The day starts with the Ifo business climate. It will be interesting to see if it shows the same kind of improvement that Friday’s manufacturing purchasing managers’ index (PMI) did.
In fact, if we look at the PMIs, it appears that the Ifo survey “should” be even higher than it is. Pessimist that I am, I tend to believe the Ifo more. EUR didn’t manage to gain on Friday despite the better-than-expected PMI – that suggests we could see a decline on a fall in the Ifo. EUR negative
When the US starts up, we get the Chicago Fed National Activity Index (CFNAI). It’s different from the other regional Fed indices. It’s designed to gauge overall economic activity and related inflationary pressure on a national basis, not regional. A positive index reading corresponds to growth above trend and a negative index reading corresponds to growth below trend. Although the 85 components have all been previously announced, the indicator is one of the more closely watched among those issued by the various regional Feds. However it’s difficult to interpret any one number, because the figures are so volatile. In any event, it’s expected to remain in negative (i.e., below-trend growth) territory, but to be a bit less negative, i.e. improve. That could prove positive for the dollar in today’s environment, where the market is looking for excuses to buy dollars.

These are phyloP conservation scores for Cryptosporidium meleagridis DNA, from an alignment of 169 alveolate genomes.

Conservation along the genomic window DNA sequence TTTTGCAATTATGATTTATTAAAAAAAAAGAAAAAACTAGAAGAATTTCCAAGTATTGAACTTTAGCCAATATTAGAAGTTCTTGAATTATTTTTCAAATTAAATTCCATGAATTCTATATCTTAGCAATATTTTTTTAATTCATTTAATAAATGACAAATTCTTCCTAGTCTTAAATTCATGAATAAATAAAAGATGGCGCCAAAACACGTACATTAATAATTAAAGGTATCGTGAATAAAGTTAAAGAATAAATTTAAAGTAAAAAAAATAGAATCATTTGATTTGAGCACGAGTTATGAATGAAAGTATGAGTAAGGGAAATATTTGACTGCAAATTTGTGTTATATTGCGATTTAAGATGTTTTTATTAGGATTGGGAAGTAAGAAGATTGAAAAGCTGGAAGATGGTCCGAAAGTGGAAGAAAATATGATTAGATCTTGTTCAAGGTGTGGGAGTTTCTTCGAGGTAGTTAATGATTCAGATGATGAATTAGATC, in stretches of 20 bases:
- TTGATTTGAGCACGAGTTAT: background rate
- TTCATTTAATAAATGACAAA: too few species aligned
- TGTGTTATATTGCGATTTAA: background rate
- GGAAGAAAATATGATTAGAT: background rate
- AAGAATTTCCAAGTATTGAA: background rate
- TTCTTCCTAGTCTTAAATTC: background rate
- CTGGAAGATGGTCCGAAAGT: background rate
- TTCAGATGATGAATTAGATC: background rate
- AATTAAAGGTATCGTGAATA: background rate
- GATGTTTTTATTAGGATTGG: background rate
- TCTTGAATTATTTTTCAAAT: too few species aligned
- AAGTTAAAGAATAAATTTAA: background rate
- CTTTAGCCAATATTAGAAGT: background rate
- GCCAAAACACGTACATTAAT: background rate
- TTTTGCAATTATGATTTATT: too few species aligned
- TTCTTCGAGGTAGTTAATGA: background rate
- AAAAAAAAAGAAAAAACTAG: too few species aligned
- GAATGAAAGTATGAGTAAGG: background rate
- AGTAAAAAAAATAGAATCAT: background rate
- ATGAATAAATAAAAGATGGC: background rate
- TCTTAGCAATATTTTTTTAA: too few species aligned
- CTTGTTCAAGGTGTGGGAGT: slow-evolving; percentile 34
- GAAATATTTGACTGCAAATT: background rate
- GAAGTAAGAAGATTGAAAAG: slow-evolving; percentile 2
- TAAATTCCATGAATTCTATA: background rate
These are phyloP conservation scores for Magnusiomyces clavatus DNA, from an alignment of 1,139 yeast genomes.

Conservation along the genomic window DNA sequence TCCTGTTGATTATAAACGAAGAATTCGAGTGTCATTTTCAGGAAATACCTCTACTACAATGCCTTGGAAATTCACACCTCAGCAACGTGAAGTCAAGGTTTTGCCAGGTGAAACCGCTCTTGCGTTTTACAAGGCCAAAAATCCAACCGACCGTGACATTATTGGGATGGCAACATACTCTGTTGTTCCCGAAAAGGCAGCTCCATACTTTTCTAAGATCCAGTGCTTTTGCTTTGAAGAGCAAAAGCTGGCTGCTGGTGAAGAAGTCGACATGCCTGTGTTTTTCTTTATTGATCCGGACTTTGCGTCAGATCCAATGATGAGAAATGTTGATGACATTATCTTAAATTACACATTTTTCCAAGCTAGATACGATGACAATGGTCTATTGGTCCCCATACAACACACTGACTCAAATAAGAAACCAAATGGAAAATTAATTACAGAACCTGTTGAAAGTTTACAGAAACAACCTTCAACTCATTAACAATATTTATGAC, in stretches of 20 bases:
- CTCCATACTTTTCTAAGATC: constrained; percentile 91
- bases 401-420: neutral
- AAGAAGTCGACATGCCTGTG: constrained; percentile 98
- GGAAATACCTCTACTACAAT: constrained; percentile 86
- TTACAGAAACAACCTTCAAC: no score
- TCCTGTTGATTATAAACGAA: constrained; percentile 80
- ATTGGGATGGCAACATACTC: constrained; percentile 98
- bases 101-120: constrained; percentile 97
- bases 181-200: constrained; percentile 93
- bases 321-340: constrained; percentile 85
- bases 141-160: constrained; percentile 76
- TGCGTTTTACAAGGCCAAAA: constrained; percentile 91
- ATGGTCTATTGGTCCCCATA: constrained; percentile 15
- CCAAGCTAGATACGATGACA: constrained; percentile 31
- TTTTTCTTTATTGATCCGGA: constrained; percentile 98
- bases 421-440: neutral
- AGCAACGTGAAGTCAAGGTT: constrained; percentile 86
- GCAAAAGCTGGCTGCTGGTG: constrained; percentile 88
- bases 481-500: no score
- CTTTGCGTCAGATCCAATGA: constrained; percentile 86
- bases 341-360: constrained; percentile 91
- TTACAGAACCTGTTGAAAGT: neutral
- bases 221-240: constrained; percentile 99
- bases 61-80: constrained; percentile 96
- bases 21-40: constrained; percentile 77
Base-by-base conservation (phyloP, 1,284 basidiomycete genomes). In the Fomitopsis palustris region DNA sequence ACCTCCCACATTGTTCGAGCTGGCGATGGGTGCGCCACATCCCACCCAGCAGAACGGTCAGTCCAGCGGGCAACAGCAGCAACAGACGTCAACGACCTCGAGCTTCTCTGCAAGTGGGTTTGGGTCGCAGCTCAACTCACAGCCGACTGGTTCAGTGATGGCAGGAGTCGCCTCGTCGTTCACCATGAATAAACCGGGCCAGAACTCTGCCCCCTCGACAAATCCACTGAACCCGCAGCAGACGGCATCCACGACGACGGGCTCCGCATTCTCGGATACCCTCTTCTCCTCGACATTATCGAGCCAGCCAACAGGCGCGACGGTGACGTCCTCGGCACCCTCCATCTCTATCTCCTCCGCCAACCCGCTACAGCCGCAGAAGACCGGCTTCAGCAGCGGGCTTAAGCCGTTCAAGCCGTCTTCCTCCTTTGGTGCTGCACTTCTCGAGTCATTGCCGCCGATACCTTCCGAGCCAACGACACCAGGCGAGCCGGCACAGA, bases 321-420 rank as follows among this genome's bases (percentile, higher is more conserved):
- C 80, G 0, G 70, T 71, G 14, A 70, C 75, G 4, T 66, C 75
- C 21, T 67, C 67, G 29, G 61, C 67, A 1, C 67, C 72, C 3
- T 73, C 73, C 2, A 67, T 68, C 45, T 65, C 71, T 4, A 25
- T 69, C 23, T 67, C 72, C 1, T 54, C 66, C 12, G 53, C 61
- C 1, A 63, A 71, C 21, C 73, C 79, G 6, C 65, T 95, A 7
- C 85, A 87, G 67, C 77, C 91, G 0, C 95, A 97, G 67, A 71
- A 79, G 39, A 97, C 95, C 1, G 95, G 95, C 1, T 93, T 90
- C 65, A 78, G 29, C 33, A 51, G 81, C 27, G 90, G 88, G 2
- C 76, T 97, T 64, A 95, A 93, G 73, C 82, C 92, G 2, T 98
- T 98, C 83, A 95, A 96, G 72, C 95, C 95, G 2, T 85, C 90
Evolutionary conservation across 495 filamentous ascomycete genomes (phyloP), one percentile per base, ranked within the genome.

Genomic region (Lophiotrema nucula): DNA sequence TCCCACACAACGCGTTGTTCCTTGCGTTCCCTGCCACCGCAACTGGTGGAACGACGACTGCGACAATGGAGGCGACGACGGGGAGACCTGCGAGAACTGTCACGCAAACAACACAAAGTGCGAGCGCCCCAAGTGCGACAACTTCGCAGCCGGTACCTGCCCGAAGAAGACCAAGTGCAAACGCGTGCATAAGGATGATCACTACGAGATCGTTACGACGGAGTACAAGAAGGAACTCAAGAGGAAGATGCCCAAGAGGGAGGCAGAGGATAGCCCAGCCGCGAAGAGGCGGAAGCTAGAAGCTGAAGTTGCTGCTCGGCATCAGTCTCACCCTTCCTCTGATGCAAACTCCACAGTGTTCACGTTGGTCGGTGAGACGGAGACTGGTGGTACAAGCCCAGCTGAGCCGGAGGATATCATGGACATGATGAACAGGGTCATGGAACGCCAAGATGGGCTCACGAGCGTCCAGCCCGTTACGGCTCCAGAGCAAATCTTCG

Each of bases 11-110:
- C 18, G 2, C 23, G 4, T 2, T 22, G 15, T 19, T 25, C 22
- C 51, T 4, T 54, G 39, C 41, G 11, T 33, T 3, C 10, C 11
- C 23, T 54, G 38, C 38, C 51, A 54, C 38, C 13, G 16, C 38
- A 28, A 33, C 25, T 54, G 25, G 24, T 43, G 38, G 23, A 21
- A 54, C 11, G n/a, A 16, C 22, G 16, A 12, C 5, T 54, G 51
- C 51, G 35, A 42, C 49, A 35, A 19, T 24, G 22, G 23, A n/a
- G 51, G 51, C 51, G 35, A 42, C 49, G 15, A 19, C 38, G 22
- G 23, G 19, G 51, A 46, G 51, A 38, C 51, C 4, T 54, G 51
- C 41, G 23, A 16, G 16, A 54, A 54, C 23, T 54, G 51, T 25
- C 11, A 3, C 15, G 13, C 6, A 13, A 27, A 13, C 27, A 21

Late in the US day, Cleveland Fed President Mester (V) will discuss the economy and monetary policy at the annual NABE economic policy conference. What does NABE stand for (besides being the Japanese word for “pot”)? When I did a search for it, I was surprised to find that it’s the National Association for Bilingual Education, which is holding its annual conference this week in Las Vegas. What’s she doing talking there? Seems odd. Oh no, she’s talking at the National Association for Business Economics conference in Washington. Fed Vice Chair Clarida (V) will be speaking there tomorrow.